Watercress became more popular still with the development of the railways. Now, at last, the cress could be brought from the farms in the south of England where it was grown to the markets of London almost as fresh as the moment it was picked. The Mid-Hants Railway, the so-called Watercress Line, opened in 1865, joining the key growing area of Alresford in Hampshire with Alton, where the line connected with London. These were the boom years for watercress. Alresford remains the site of the annual watercress festival, which this year happens on May 15, featuring market stalls and a Watercress Eating Championship. The Watercress Line still runs as a 10-mile heritage steam ride.
The reason that railways were so crucial in the success of watercress is because it is a crop whose glory depends almost entirely on its freshness. This is why Edward Scales stubbornly continues to cut his watercress by hand and sell it in bunches, long after most of his competitors have switched to machine-cutting and plastic bags. Hand-cutting watercress makes no economic sense given that it takes a person four hours to cut by hand what a machine could do in 15 minutes.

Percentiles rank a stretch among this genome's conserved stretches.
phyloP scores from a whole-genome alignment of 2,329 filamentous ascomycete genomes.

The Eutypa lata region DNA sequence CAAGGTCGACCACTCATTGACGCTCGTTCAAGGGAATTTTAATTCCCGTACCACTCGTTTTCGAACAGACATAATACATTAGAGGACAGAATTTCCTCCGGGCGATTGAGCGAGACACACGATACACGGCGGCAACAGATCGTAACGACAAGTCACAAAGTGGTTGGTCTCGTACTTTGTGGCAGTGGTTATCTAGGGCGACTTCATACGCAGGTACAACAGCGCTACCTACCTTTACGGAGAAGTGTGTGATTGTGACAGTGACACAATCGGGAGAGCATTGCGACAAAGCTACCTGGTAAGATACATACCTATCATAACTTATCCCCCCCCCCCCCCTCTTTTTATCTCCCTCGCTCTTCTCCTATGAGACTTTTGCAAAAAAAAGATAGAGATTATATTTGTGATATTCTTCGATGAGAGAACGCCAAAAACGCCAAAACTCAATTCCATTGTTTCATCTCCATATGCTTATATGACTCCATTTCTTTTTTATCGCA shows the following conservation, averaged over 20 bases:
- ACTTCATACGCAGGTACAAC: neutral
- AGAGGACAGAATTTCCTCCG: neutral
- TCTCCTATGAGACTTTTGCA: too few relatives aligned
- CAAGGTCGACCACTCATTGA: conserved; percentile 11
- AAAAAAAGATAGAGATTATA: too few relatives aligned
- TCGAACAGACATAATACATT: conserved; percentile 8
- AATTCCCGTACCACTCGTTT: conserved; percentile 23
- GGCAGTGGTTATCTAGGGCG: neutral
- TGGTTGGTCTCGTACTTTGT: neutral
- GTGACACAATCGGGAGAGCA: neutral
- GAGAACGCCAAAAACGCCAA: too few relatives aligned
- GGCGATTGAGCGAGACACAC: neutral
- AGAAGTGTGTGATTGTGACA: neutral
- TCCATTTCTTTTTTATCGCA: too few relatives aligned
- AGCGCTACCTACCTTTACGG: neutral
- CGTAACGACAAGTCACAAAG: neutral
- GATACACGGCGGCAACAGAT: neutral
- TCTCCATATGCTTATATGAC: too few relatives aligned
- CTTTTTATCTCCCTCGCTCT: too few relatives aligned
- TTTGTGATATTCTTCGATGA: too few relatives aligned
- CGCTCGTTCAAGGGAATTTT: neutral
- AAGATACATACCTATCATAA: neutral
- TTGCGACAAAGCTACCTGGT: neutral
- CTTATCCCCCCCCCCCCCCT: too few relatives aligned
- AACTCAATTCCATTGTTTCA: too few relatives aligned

Other than Hairspring, one of the very few other watercress farms that still does hand-cut bunched cress is Kingfisher Farm Shop in Surrey. But Scales said he couldn’t bring himself to switch to machine-cutting because the product wasn’t the same. I thought he was exaggerating but when I got home and tried the watercress he had cut for me that afternoon, I realized I had hardly ever tasted watercress this fresh before. It was so mustardy that my eyes watered, and so lush and green that I wondered whether it really could purge me of the “gross humours” of winter, as Culpeper claimed.